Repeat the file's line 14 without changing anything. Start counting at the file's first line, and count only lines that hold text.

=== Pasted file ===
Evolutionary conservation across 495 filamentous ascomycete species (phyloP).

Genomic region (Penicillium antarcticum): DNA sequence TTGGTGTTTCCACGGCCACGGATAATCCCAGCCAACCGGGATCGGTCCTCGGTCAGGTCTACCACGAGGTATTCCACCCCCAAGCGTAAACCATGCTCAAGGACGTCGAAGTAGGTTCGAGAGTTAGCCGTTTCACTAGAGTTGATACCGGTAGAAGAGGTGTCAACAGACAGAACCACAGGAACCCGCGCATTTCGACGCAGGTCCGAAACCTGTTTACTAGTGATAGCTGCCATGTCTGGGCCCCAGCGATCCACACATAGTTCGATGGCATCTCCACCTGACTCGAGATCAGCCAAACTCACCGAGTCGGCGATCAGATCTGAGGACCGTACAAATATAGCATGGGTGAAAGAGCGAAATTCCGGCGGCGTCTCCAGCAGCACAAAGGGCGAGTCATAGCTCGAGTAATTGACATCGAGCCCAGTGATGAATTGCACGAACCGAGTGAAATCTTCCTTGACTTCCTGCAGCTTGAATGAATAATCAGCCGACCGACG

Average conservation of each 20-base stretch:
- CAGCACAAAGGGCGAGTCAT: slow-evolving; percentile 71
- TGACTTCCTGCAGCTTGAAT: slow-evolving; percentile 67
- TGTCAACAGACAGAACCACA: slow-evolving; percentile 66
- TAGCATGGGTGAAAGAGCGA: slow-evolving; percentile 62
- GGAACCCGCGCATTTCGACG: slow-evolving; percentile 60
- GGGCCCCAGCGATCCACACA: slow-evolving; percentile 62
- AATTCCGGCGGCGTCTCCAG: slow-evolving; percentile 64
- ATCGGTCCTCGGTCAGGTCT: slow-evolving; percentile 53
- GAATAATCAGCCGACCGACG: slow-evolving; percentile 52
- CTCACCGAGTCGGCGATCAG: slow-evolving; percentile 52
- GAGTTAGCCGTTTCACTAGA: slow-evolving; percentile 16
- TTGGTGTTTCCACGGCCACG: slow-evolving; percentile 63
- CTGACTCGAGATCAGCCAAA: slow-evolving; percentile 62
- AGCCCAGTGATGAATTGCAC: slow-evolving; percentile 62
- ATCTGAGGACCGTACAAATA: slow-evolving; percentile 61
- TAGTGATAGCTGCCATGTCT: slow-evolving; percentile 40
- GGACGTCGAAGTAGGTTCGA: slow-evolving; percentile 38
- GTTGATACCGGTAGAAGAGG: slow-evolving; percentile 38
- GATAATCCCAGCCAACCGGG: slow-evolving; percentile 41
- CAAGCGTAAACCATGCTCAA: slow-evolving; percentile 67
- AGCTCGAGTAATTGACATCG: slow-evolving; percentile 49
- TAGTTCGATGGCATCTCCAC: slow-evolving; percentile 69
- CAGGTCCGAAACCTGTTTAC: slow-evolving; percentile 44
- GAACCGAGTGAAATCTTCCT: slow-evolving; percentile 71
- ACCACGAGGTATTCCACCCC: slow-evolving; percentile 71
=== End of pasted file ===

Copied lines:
- GAGTTAGCCGTTTCACTAGA: slow-evolving; percentile 16